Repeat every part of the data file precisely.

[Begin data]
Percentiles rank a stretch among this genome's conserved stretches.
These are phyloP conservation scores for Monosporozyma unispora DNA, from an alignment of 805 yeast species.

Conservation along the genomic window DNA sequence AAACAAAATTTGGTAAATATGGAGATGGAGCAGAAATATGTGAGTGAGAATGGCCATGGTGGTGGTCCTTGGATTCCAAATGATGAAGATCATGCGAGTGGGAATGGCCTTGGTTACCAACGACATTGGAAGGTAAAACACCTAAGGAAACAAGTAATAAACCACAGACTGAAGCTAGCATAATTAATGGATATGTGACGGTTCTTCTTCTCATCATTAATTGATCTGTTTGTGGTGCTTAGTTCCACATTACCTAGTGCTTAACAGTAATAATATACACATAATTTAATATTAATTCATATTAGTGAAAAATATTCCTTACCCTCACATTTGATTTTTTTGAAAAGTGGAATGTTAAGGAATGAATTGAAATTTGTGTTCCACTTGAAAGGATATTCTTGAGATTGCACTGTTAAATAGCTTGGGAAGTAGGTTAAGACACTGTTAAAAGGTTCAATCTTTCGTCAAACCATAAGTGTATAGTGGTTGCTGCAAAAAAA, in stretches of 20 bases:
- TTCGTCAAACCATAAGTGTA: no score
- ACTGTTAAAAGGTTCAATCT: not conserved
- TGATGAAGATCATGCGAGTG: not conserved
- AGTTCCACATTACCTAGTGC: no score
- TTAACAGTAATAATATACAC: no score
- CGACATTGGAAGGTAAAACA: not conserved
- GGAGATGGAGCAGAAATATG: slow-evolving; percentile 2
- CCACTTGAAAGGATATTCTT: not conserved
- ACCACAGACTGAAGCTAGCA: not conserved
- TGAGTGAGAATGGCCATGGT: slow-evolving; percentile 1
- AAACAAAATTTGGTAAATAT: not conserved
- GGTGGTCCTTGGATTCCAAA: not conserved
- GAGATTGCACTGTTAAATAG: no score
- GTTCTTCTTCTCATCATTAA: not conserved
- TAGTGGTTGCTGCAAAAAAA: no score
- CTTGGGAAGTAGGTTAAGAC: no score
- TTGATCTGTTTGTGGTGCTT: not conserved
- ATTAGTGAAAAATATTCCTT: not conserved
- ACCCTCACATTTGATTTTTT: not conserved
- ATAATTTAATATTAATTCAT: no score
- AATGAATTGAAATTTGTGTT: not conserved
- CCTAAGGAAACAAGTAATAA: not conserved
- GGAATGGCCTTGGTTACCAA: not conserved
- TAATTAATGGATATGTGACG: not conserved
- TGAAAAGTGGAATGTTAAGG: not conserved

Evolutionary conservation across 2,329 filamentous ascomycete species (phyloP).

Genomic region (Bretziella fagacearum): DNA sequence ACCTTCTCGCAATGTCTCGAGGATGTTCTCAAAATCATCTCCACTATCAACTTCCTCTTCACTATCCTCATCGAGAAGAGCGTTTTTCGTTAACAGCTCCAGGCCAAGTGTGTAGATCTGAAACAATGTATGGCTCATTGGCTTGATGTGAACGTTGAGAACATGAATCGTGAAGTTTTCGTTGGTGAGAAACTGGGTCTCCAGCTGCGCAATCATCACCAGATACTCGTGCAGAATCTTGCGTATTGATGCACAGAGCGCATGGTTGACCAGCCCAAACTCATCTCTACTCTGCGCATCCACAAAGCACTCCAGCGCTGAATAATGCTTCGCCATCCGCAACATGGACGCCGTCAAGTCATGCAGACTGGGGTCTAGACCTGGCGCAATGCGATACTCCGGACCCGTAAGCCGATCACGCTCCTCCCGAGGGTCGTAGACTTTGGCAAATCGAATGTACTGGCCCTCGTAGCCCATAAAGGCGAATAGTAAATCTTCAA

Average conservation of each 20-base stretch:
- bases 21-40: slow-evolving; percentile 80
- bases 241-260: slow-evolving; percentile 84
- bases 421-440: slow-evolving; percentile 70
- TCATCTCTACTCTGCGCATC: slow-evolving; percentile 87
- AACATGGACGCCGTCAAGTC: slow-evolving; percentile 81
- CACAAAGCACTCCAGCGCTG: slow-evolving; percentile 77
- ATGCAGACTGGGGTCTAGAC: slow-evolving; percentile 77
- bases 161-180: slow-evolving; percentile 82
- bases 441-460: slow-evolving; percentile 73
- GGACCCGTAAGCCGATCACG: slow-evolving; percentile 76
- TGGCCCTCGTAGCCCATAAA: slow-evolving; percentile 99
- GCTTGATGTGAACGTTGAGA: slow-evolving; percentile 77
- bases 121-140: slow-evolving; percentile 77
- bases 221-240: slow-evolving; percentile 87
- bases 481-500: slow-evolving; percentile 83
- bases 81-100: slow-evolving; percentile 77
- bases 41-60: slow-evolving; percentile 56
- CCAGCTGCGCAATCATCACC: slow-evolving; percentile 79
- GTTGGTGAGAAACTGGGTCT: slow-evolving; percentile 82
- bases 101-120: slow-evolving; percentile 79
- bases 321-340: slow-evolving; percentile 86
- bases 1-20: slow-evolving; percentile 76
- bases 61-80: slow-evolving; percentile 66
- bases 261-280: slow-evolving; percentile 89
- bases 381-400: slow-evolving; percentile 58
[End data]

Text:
Percentiles rank a stretch among this genome's conserved stretches.
These are phyloP conservation scores for Monosporozyma unispora DNA, from an alignment of 805 yeast species.

Conservation along the genomic window DNA sequence AAACAAAATTTGGTAAATATGGAGATGGAGCAGAAATATGTGAGTGAGAATGGCCATGGTGGTGGTCCTTGGATTCCAAATGATGAAGATCATGCGAGTGGGAATGGCCTTGGTTACCAACGACATTGGAAGGTAAAACACCTAAGGAAACAAGTAATAAACCACAGACTGAAGCTAGCATAATTAATGGATATGTGACGGTTCTTCTTCTCATCATTAATTGATCTGTTTGTGGTGCTTAGTTCCACATTACCTAGTGCTTAACAGTAATAATATACACATAATTTAATATTAATTCATATTAGTGAAAAATATTCCTTACCCTCACATTTGATTTTTTTGAAAAGTGGAATGTTAAGGAATGAATTGAAATTTGTGTTCCACTTGAAAGGATATTCTTGAGATTGCACTGTTAAATAGCTTGGGAAGTAGGTTAAGACACTGTTAAAAGGTTCAATCTTTCGTCAAACCATAAGTGTATAGTGGTTGCTGCAAAAAAA, in stretches of 20 bases:
- TTCGTCAAACCATAAGTGTA: no score
- ACTGTTAAAAGGTTCAATCT: not conserved
- TGATGAAGATCATGCGAGTG: not conserved
- AGTTCCACATTACCTAGTGC: no score
- TTAACAGTAATAATATACAC: no score
- CGACATTGGAAGGTAAAACA: not conserved
- GGAGATGGAGCAGAAATATG: slow-evolving; percentile 2
- CCACTTGAAAGGATATTCTT: not conserved
- ACCACAGACTGAAGCTAGCA: not conserved
- TGAGTGAGAATGGCCATGGT: slow-evolving; percentile 1
- AAACAAAATTTGGTAAATAT: not conserved
- GGTGGTCCTTGGATTCCAAA: not conserved
- GAGATTGCACTGTTAAATAG: no score
- GTTCTTCTTCTCATCATTAA: not conserved
- TAGTGGTTGCTGCAAAAAAA: no score
- CTTGGGAAGTAGGTTAAGAC: no score
- TTGATCTGTTTGTGGTGCTT: not conserved
- ATTAGTGAAAAATATTCCTT: not conserved
- ACCCTCACATTTGATTTTTT: not conserved
- ATAATTTAATATTAATTCAT: no score
- AATGAATTGAAATTTGTGTT: not conserved
- CCTAAGGAAACAAGTAATAA: not conserved
- GGAATGGCCTTGGTTACCAA: not conserved
- TAATTAATGGATATGTGACG: not conserved
- TGAAAAGTGGAATGTTAAGG: not conserved

Evolutionary conservation across 2,329 filamentous ascomycete species (phyloP).

Genomic region (Bretziella fagacearum): DNA sequence ACCTTCTCGCAATGTCTCGAGGATGTTCTCAAAATCATCTCCACTATCAACTTCCTCTTCACTATCCTCATCGAGAAGAGCGTTTTTCGTTAACAGCTCCAGGCCAAGTGTGTAGATCTGAAACAATGTATGGCTCATTGGCTTGATGTGAACGTTGAGAACATGAATCGTGAAGTTTTCGTTGGTGAGAAACTGGGTCTCCAGCTGCGCAATCATCACCAGATACTCGTGCAGAATCTTGCGTATTGATGCACAGAGCGCATGGTTGACCAGCCCAAACTCATCTCTACTCTGCGCATCCACAAAGCACTCCAGCGCTGAATAATGCTTCGCCATCCGCAACATGGACGCCGTCAAGTCATGCAGACTGGGGTCTAGACCTGGCGCAATGCGATACTCCGGACCCGTAAGCCGATCACGCTCCTCCCGAGGGTCGTAGACTTTGGCAAATCGAATGTACTGGCCCTCGTAGCCCATAAAGGCGAATAGTAAATCTTCAA

Average conservation of each 20-base stretch:
- bases 21-40: slow-evolving; percentile 80
- bases 241-260: slow-evolving; percentile 84
- bases 421-440: slow-evolving; percentile 70
- TCATCTCTACTCTGCGCATC: slow-evolving; percentile 87
- AACATGGACGCCGTCAAGTC: slow-evolving; percentile 81
- CACAAAGCACTCCAGCGCTG: slow-evolving; percentile 77
- ATGCAGACTGGGGTCTAGAC: slow-evolving; percentile 77
- bases 161-180: slow-evolving; percentile 82
- bases 441-460: slow-evolving; percentile 73
- GGACCCGTAAGCCGATCACG: slow-evolving; percentile 76
- TGGCCCTCGTAGCCCATAAA: slow-evolving; percentile 99
- GCTTGATGTGAACGTTGAGA: slow-evolving; percentile 77
- bases 121-140: slow-evolving; percentile 77
- bases 221-240: slow-evolving; percentile 87
- bases 481-500: slow-evolving; percentile 83
- bases 81-100: slow-evolving; percentile 77
- bases 41-60: slow-evolving; percentile 56
- CCAGCTGCGCAATCATCACC: slow-evolving; percentile 79
- GTTGGTGAGAAACTGGGTCT: slow-evolving; percentile 82
- bases 101-120: slow-evolving; percentile 79
- bases 321-340: slow-evolving; percentile 86
- bases 1-20: slow-evolving; percentile 76
- bases 61-80: slow-evolving; percentile 66
- bases 261-280: slow-evolving; percentile 89
- bases 381-400: slow-evolving; percentile 58